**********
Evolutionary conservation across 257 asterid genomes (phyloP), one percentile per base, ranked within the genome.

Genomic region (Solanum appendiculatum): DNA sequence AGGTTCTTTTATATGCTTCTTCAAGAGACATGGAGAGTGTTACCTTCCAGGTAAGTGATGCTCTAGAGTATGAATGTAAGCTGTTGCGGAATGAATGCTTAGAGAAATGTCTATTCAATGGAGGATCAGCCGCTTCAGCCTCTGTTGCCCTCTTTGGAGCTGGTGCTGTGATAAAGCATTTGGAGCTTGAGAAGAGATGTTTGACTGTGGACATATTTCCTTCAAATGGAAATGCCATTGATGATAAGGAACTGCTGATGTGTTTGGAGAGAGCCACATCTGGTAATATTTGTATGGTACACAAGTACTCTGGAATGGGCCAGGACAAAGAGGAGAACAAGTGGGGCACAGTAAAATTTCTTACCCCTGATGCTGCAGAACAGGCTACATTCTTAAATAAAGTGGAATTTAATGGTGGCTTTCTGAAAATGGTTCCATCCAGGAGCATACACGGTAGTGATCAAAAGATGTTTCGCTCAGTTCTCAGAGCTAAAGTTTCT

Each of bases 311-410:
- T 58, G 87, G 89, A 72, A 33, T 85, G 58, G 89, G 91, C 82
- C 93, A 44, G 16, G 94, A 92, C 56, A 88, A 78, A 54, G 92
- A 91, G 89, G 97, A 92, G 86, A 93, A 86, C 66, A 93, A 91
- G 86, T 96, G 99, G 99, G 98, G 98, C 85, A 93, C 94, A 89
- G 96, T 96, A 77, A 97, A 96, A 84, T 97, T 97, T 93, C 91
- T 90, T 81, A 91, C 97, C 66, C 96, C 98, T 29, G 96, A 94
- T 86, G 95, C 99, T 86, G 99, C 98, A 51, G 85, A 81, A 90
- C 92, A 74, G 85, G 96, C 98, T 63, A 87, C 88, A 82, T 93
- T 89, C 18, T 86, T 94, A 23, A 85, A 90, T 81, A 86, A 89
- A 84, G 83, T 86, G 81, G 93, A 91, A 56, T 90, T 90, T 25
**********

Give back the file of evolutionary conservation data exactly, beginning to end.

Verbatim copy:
Evolutionary conservation across 257 asterid genomes (phyloP), one percentile per base, ranked within the genome.

Genomic region (Solanum appendiculatum): DNA sequence AGGTTCTTTTATATGCTTCTTCAAGAGACATGGAGAGTGTTACCTTCCAGGTAAGTGATGCTCTAGAGTATGAATGTAAGCTGTTGCGGAATGAATGCTTAGAGAAATGTCTATTCAATGGAGGATCAGCCGCTTCAGCCTCTGTTGCCCTCTTTGGAGCTGGTGCTGTGATAAAGCATTTGGAGCTTGAGAAGAGATGTTTGACTGTGGACATATTTCCTTCAAATGGAAATGCCATTGATGATAAGGAACTGCTGATGTGTTTGGAGAGAGCCACATCTGGTAATATTTGTATGGTACACAAGTACTCTGGAATGGGCCAGGACAAAGAGGAGAACAAGTGGGGCACAGTAAAATTTCTTACCCCTGATGCTGCAGAACAGGCTACATTCTTAAATAAAGTGGAATTTAATGGTGGCTTTCTGAAAATGGTTCCATCCAGGAGCATACACGGTAGTGATCAAAAGATGTTTCGCTCAGTTCTCAGAGCTAAAGTTTCT

Each of bases 311-410:
- T 58, G 87, G 89, A 72, A 33, T 85, G 58, G 89, G 91, C 82
- C 93, A 44, G 16, G 94, A 92, C 56, A 88, A 78, A 54, G 92
- A 91, G 89, G 97, A 92, G 86, A 93, A 86, C 66, A 93, A 91
- G 86, T 96, G 99, G 99, G 98, G 98, C 85, A 93, C 94, A 89
- G 96, T 96, A 77, A 97, A 96, A 84, T 97, T 97, T 93, C 91
- T 90, T 81, A 91, C 97, C 66, C 96, C 98, T 29, G 96, A 94
- T 86, G 95, C 99, T 86, G 99, C 98, A 51, G 85, A 81, A 90
- C 92, A 74, G 85, G 96, C 98, T 63, A 87, C 88, A 82, T 93
- T 89, C 18, T 86, T 94, A 23, A 85, A 90, T 81, A 86, A 89
- A 84, G 83, T 86, G 81, G 93, A 91, A 56, T 90, T 90, T 25